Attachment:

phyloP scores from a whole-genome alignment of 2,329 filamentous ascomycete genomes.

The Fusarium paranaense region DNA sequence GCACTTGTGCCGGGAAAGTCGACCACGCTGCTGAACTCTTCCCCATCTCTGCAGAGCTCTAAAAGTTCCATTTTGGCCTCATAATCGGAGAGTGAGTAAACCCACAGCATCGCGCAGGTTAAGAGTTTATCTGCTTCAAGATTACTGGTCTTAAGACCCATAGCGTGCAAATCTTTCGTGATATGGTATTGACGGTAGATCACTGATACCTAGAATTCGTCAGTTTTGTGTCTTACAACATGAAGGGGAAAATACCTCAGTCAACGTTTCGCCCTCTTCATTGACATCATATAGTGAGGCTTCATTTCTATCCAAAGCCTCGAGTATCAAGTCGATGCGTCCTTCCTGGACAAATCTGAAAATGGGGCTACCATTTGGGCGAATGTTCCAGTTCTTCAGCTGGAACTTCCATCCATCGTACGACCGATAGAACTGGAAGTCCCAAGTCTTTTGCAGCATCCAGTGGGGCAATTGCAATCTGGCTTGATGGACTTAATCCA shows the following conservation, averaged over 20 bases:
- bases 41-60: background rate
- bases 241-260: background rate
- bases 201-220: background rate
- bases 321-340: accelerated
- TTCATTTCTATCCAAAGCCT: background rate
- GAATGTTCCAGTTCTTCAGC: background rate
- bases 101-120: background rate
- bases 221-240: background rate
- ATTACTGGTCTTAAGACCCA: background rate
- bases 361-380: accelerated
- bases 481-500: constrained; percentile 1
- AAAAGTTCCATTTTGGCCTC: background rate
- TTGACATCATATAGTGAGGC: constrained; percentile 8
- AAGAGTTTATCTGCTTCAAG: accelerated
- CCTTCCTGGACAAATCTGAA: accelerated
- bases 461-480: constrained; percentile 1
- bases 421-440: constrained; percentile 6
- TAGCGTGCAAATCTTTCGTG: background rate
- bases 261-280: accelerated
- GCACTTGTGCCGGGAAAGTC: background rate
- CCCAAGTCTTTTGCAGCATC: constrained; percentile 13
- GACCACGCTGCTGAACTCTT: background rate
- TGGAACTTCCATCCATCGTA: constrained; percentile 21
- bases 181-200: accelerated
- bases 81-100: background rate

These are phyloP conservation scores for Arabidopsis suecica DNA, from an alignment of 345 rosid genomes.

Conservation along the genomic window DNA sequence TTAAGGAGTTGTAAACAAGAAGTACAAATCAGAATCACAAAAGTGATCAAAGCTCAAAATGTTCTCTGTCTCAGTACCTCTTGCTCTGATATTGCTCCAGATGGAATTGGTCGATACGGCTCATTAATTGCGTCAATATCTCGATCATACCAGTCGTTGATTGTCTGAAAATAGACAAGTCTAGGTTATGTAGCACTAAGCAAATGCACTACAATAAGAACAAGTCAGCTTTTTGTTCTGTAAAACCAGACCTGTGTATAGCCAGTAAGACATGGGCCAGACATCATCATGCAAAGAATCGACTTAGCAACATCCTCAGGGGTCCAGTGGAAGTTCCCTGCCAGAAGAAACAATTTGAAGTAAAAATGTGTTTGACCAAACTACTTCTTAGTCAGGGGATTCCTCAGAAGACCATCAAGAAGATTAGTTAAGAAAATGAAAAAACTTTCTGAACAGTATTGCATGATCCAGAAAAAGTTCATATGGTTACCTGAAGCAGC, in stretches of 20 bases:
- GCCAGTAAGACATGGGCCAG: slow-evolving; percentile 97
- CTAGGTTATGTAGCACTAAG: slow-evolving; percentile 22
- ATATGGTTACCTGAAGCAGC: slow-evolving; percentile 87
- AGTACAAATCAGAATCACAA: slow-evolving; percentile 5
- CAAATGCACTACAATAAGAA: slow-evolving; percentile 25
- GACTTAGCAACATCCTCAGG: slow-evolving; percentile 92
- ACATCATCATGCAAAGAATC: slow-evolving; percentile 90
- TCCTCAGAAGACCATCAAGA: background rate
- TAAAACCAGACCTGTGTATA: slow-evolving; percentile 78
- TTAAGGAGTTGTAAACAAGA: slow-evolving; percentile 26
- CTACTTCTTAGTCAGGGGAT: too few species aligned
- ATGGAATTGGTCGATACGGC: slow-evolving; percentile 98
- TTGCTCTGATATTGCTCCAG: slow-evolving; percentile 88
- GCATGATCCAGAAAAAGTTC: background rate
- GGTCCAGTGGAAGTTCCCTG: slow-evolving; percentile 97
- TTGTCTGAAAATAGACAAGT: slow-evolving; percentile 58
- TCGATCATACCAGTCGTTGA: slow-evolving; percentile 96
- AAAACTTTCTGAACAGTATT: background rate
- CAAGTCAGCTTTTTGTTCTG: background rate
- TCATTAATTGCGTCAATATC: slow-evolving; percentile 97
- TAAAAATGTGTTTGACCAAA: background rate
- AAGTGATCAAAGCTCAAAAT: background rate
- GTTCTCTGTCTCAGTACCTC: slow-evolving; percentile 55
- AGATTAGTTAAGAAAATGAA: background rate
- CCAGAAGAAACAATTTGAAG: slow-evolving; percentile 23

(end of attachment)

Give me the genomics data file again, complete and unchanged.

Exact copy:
phyloP scores from a whole-genome alignment of 2,329 filamentous ascomycete genomes.

The Fusarium paranaense region DNA sequence GCACTTGTGCCGGGAAAGTCGACCACGCTGCTGAACTCTTCCCCATCTCTGCAGAGCTCTAAAAGTTCCATTTTGGCCTCATAATCGGAGAGTGAGTAAACCCACAGCATCGCGCAGGTTAAGAGTTTATCTGCTTCAAGATTACTGGTCTTAAGACCCATAGCGTGCAAATCTTTCGTGATATGGTATTGACGGTAGATCACTGATACCTAGAATTCGTCAGTTTTGTGTCTTACAACATGAAGGGGAAAATACCTCAGTCAACGTTTCGCCCTCTTCATTGACATCATATAGTGAGGCTTCATTTCTATCCAAAGCCTCGAGTATCAAGTCGATGCGTCCTTCCTGGACAAATCTGAAAATGGGGCTACCATTTGGGCGAATGTTCCAGTTCTTCAGCTGGAACTTCCATCCATCGTACGACCGATAGAACTGGAAGTCCCAAGTCTTTTGCAGCATCCAGTGGGGCAATTGCAATCTGGCTTGATGGACTTAATCCA shows the following conservation, averaged over 20 bases:
- bases 41-60: background rate
- bases 241-260: background rate
- bases 201-220: background rate
- bases 321-340: accelerated
- TTCATTTCTATCCAAAGCCT: background rate
- GAATGTTCCAGTTCTTCAGC: background rate
- bases 101-120: background rate
- bases 221-240: background rate
- ATTACTGGTCTTAAGACCCA: background rate
- bases 361-380: accelerated
- bases 481-500: constrained; percentile 1
- AAAAGTTCCATTTTGGCCTC: background rate
- TTGACATCATATAGTGAGGC: constrained; percentile 8
- AAGAGTTTATCTGCTTCAAG: accelerated
- CCTTCCTGGACAAATCTGAA: accelerated
- bases 461-480: constrained; percentile 1
- bases 421-440: constrained; percentile 6
- TAGCGTGCAAATCTTTCGTG: background rate
- bases 261-280: accelerated
- GCACTTGTGCCGGGAAAGTC: background rate
- CCCAAGTCTTTTGCAGCATC: constrained; percentile 13
- GACCACGCTGCTGAACTCTT: background rate
- TGGAACTTCCATCCATCGTA: constrained; percentile 21
- bases 181-200: accelerated
- bases 81-100: background rate

These are phyloP conservation scores for Arabidopsis suecica DNA, from an alignment of 345 rosid genomes.

Conservation along the genomic window DNA sequence TTAAGGAGTTGTAAACAAGAAGTACAAATCAGAATCACAAAAGTGATCAAAGCTCAAAATGTTCTCTGTCTCAGTACCTCTTGCTCTGATATTGCTCCAGATGGAATTGGTCGATACGGCTCATTAATTGCGTCAATATCTCGATCATACCAGTCGTTGATTGTCTGAAAATAGACAAGTCTAGGTTATGTAGCACTAAGCAAATGCACTACAATAAGAACAAGTCAGCTTTTTGTTCTGTAAAACCAGACCTGTGTATAGCCAGTAAGACATGGGCCAGACATCATCATGCAAAGAATCGACTTAGCAACATCCTCAGGGGTCCAGTGGAAGTTCCCTGCCAGAAGAAACAATTTGAAGTAAAAATGTGTTTGACCAAACTACTTCTTAGTCAGGGGATTCCTCAGAAGACCATCAAGAAGATTAGTTAAGAAAATGAAAAAACTTTCTGAACAGTATTGCATGATCCAGAAAAAGTTCATATGGTTACCTGAAGCAGC, in stretches of 20 bases:
- GCCAGTAAGACATGGGCCAG: slow-evolving; percentile 97
- CTAGGTTATGTAGCACTAAG: slow-evolving; percentile 22
- ATATGGTTACCTGAAGCAGC: slow-evolving; percentile 87
- AGTACAAATCAGAATCACAA: slow-evolving; percentile 5
- CAAATGCACTACAATAAGAA: slow-evolving; percentile 25
- GACTTAGCAACATCCTCAGG: slow-evolving; percentile 92
- ACATCATCATGCAAAGAATC: slow-evolving; percentile 90
- TCCTCAGAAGACCATCAAGA: background rate
- TAAAACCAGACCTGTGTATA: slow-evolving; percentile 78
- TTAAGGAGTTGTAAACAAGA: slow-evolving; percentile 26
- CTACTTCTTAGTCAGGGGAT: too few species aligned
- ATGGAATTGGTCGATACGGC: slow-evolving; percentile 98
- TTGCTCTGATATTGCTCCAG: slow-evolving; percentile 88
- GCATGATCCAGAAAAAGTTC: background rate
- GGTCCAGTGGAAGTTCCCTG: slow-evolving; percentile 97
- TTGTCTGAAAATAGACAAGT: slow-evolving; percentile 58
- TCGATCATACCAGTCGTTGA: slow-evolving; percentile 96
- AAAACTTTCTGAACAGTATT: background rate
- CAAGTCAGCTTTTTGTTCTG: background rate
- TCATTAATTGCGTCAATATC: slow-evolving; percentile 97
- TAAAAATGTGTTTGACCAAA: background rate
- AAGTGATCAAAGCTCAAAAT: background rate
- GTTCTCTGTCTCAGTACCTC: slow-evolving; percentile 55
- AGATTAGTTAAGAAAATGAA: background rate
- CCAGAAGAAACAATTTGAAG: slow-evolving; percentile 23